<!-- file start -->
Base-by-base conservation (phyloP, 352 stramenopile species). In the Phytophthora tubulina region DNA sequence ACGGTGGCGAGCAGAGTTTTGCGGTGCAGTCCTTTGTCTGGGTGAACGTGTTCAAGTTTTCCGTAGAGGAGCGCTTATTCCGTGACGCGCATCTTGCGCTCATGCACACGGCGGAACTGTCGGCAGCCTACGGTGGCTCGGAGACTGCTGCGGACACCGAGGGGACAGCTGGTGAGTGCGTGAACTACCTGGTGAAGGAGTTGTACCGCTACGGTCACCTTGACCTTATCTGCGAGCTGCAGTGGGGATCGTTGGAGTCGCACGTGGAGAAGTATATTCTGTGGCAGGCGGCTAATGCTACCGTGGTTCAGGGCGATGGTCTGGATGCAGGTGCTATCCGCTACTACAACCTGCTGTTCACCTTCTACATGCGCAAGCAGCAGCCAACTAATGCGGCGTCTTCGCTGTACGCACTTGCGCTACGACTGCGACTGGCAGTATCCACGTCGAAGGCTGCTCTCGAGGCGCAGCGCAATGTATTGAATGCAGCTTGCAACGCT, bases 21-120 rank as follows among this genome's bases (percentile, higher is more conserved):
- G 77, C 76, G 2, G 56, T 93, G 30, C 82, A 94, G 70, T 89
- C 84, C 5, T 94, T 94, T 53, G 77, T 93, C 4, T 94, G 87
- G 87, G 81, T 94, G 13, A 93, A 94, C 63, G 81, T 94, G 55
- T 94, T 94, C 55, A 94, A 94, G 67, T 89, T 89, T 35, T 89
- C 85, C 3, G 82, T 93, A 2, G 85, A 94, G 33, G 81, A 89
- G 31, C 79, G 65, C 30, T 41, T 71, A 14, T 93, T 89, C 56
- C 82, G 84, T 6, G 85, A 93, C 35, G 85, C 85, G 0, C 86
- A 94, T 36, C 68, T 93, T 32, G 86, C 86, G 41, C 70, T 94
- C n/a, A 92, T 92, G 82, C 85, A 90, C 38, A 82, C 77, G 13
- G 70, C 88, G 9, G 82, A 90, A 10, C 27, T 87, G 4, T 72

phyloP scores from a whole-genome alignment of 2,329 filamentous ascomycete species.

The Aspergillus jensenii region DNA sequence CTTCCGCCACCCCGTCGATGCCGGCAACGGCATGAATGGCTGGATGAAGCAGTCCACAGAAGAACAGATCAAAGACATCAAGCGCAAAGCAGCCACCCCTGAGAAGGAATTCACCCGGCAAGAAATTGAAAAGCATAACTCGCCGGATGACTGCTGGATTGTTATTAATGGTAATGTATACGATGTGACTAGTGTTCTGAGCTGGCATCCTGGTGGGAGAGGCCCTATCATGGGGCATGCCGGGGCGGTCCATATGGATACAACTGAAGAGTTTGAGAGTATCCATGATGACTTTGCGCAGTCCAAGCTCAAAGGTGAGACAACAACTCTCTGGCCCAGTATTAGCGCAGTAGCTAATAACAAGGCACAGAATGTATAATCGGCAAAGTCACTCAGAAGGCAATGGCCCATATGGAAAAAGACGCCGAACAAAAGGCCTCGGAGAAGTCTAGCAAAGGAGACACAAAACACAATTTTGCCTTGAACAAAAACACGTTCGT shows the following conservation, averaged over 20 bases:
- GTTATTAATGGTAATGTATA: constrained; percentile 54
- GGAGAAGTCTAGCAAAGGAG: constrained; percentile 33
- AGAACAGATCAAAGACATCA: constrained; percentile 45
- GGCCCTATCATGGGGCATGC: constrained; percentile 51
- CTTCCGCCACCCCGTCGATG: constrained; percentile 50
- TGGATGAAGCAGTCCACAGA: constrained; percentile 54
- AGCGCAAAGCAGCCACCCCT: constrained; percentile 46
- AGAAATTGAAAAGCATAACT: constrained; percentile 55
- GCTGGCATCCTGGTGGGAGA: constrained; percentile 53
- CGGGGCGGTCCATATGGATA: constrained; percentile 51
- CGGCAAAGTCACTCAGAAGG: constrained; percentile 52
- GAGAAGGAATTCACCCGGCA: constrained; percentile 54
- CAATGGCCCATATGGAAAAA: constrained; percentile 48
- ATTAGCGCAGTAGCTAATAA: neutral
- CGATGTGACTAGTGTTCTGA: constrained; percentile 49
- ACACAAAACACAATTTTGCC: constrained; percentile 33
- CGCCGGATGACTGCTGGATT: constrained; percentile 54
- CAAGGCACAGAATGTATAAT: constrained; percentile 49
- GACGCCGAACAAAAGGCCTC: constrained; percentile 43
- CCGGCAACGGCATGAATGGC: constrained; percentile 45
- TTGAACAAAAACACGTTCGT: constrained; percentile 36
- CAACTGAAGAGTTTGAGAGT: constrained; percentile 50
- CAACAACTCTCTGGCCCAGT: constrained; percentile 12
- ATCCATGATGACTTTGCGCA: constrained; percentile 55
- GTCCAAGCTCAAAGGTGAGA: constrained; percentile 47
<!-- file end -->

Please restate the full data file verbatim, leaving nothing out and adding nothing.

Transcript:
Base-by-base conservation (phyloP, 352 stramenopile species). In the Phytophthora tubulina region DNA sequence ACGGTGGCGAGCAGAGTTTTGCGGTGCAGTCCTTTGTCTGGGTGAACGTGTTCAAGTTTTCCGTAGAGGAGCGCTTATTCCGTGACGCGCATCTTGCGCTCATGCACACGGCGGAACTGTCGGCAGCCTACGGTGGCTCGGAGACTGCTGCGGACACCGAGGGGACAGCTGGTGAGTGCGTGAACTACCTGGTGAAGGAGTTGTACCGCTACGGTCACCTTGACCTTATCTGCGAGCTGCAGTGGGGATCGTTGGAGTCGCACGTGGAGAAGTATATTCTGTGGCAGGCGGCTAATGCTACCGTGGTTCAGGGCGATGGTCTGGATGCAGGTGCTATCCGCTACTACAACCTGCTGTTCACCTTCTACATGCGCAAGCAGCAGCCAACTAATGCGGCGTCTTCGCTGTACGCACTTGCGCTACGACTGCGACTGGCAGTATCCACGTCGAAGGCTGCTCTCGAGGCGCAGCGCAATGTATTGAATGCAGCTTGCAACGCT, bases 21-120 rank as follows among this genome's bases (percentile, higher is more conserved):
- G 77, C 76, G 2, G 56, T 93, G 30, C 82, A 94, G 70, T 89
- C 84, C 5, T 94, T 94, T 53, G 77, T 93, C 4, T 94, G 87
- G 87, G 81, T 94, G 13, A 93, A 94, C 63, G 81, T 94, G 55
- T 94, T 94, C 55, A 94, A 94, G 67, T 89, T 89, T 35, T 89
- C 85, C 3, G 82, T 93, A 2, G 85, A 94, G 33, G 81, A 89
- G 31, C 79, G 65, C 30, T 41, T 71, A 14, T 93, T 89, C 56
- C 82, G 84, T 6, G 85, A 93, C 35, G 85, C 85, G 0, C 86
- A 94, T 36, C 68, T 93, T 32, G 86, C 86, G 41, C 70, T 94
- C n/a, A 92, T 92, G 82, C 85, A 90, C 38, A 82, C 77, G 13
- G 70, C 88, G 9, G 82, A 90, A 10, C 27, T 87, G 4, T 72

phyloP scores from a whole-genome alignment of 2,329 filamentous ascomycete species.

The Aspergillus jensenii region DNA sequence CTTCCGCCACCCCGTCGATGCCGGCAACGGCATGAATGGCTGGATGAAGCAGTCCACAGAAGAACAGATCAAAGACATCAAGCGCAAAGCAGCCACCCCTGAGAAGGAATTCACCCGGCAAGAAATTGAAAAGCATAACTCGCCGGATGACTGCTGGATTGTTATTAATGGTAATGTATACGATGTGACTAGTGTTCTGAGCTGGCATCCTGGTGGGAGAGGCCCTATCATGGGGCATGCCGGGGCGGTCCATATGGATACAACTGAAGAGTTTGAGAGTATCCATGATGACTTTGCGCAGTCCAAGCTCAAAGGTGAGACAACAACTCTCTGGCCCAGTATTAGCGCAGTAGCTAATAACAAGGCACAGAATGTATAATCGGCAAAGTCACTCAGAAGGCAATGGCCCATATGGAAAAAGACGCCGAACAAAAGGCCTCGGAGAAGTCTAGCAAAGGAGACACAAAACACAATTTTGCCTTGAACAAAAACACGTTCGT shows the following conservation, averaged over 20 bases:
- GTTATTAATGGTAATGTATA: constrained; percentile 54
- GGAGAAGTCTAGCAAAGGAG: constrained; percentile 33
- AGAACAGATCAAAGACATCA: constrained; percentile 45
- GGCCCTATCATGGGGCATGC: constrained; percentile 51
- CTTCCGCCACCCCGTCGATG: constrained; percentile 50
- TGGATGAAGCAGTCCACAGA: constrained; percentile 54
- AGCGCAAAGCAGCCACCCCT: constrained; percentile 46
- AGAAATTGAAAAGCATAACT: constrained; percentile 55
- GCTGGCATCCTGGTGGGAGA: constrained; percentile 53
- CGGGGCGGTCCATATGGATA: constrained; percentile 51
- CGGCAAAGTCACTCAGAAGG: constrained; percentile 52
- GAGAAGGAATTCACCCGGCA: constrained; percentile 54
- CAATGGCCCATATGGAAAAA: constrained; percentile 48
- ATTAGCGCAGTAGCTAATAA: neutral
- CGATGTGACTAGTGTTCTGA: constrained; percentile 49
- ACACAAAACACAATTTTGCC: constrained; percentile 33
- CGCCGGATGACTGCTGGATT: constrained; percentile 54
- CAAGGCACAGAATGTATAAT: constrained; percentile 49
- GACGCCGAACAAAAGGCCTC: constrained; percentile 43
- CCGGCAACGGCATGAATGGC: constrained; percentile 45
- TTGAACAAAAACACGTTCGT: constrained; percentile 36
- CAACTGAAGAGTTTGAGAGT: constrained; percentile 50
- CAACAACTCTCTGGCCCAGT: constrained; percentile 12
- ATCCATGATGACTTTGCGCA: constrained; percentile 55
- GTCCAAGCTCAAAGGTGAGA: constrained; percentile 47